Zhen Li, Susanne Bonekamp and Ihab Kamel Pages 82 - 91 ( 10 )
Diffusion-weighted magnetic resonance imaging (DWI) can provide functional information on a cellular level by measuring water diffusion values. DWI is sensitive to changes in the micro diffusion of water and the apparent diffusion coefficient (ADC) is an indicator of the movement of water within the tissue. In abdominal oncology, DWI has been successfully used for the features of liver and prostate lesions, particularly for the differentiation of benign and malignant neoplasm. In addition, ADC values have been shown to predict tumor response to treatment. In some instances low tumor ADC before treatment can be predictive of better outcome. However, studies found a considerable overlap between ADC values of malignant and benign lesions and the reproducibility of DWI measurements is limited. Combinations of conventional MRI, MR spectroscopy or dynamic enhancement as well as standardization of DWI acquisition are needed to receive reliable results. In this review we focus on the most common applications of DWI in abdominal oncology and provide an assessment of the value of DWI.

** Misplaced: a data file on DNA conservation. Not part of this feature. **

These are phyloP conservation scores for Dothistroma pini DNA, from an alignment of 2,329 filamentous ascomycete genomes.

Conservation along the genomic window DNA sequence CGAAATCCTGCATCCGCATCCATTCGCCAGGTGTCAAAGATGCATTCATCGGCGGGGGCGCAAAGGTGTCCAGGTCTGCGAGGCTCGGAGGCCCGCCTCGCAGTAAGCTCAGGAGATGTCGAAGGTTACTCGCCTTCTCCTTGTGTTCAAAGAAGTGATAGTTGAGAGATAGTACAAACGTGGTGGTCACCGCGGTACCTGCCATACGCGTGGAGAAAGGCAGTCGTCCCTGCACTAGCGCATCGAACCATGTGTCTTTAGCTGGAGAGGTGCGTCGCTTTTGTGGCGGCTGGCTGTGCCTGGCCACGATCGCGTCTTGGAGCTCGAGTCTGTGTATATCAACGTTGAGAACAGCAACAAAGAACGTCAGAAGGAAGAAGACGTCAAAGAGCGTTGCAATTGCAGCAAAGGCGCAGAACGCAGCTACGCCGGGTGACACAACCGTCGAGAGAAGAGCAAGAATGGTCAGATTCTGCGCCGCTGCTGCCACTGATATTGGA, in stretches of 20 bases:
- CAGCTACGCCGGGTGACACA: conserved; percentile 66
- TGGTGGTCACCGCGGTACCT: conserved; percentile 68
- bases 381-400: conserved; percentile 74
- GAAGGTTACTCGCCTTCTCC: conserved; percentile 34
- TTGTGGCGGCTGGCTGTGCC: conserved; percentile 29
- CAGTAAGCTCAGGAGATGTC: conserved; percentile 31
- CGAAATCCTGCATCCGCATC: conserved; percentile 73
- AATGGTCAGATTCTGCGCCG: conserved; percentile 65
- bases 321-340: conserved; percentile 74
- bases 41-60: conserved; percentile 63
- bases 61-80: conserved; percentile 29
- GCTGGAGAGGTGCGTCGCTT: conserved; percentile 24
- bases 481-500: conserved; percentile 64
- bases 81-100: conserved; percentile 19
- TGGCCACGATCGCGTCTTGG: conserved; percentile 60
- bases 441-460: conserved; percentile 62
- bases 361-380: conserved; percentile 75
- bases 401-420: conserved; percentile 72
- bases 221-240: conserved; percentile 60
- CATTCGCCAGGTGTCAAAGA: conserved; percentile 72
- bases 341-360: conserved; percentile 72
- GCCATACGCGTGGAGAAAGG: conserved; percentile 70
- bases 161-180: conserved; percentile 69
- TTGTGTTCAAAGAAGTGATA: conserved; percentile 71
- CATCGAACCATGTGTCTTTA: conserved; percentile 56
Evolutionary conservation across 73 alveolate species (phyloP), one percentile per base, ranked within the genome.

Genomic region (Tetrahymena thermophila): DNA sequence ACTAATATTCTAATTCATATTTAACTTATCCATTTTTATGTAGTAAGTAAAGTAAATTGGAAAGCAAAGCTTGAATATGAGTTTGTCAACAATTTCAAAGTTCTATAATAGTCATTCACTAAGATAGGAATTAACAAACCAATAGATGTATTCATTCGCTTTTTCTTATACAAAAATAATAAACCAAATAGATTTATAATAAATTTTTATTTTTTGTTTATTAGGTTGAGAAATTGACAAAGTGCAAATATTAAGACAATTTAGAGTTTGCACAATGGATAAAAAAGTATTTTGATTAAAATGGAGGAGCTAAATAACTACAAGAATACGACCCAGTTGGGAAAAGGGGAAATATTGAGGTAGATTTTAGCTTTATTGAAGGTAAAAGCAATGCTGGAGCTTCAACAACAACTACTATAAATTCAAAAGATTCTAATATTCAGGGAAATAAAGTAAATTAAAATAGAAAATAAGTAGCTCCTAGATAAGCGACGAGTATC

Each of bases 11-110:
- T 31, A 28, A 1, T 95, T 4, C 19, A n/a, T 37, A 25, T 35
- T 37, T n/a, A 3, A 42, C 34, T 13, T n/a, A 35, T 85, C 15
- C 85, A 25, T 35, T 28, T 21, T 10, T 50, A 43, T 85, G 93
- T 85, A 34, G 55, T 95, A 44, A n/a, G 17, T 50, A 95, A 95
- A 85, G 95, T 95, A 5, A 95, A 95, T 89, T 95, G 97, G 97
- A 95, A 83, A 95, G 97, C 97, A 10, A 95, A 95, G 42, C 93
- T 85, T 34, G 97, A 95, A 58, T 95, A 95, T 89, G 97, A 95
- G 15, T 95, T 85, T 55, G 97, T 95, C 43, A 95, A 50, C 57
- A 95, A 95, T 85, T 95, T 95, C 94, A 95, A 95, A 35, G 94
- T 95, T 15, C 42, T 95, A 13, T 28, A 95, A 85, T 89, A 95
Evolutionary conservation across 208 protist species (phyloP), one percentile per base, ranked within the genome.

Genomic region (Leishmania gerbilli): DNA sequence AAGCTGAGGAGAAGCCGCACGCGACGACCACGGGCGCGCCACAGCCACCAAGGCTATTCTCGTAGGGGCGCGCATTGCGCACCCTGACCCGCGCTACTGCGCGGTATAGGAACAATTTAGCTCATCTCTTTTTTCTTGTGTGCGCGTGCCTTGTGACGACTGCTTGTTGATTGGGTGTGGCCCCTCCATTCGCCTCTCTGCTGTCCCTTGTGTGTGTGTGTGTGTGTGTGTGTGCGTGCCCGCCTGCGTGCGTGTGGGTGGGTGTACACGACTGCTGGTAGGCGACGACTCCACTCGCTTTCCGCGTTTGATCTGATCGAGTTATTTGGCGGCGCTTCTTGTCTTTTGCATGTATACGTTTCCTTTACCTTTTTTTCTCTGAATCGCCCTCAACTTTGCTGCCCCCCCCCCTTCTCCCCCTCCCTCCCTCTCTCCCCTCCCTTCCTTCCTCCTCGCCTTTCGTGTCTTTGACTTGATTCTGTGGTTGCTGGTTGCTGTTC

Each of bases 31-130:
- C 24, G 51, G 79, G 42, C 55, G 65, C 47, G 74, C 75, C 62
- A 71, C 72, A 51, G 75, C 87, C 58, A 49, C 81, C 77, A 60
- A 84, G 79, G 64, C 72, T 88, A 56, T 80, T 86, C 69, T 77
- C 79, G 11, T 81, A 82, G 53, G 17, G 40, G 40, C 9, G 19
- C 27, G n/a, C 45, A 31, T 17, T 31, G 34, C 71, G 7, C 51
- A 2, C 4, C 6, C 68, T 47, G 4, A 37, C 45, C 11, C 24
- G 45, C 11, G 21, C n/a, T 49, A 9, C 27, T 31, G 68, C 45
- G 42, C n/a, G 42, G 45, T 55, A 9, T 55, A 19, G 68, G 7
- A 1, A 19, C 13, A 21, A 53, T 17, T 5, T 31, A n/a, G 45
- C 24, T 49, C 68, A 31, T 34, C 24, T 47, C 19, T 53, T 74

Abdominal, Magnetic Resonance Imaging, Diffusion-weighted Imaging, Neoplasm, Cancer
Russell H. Morgan Department of Radiology and Radiological Sciences, Johns Hopkins Hospital, Baltimore, MD 21287, USA.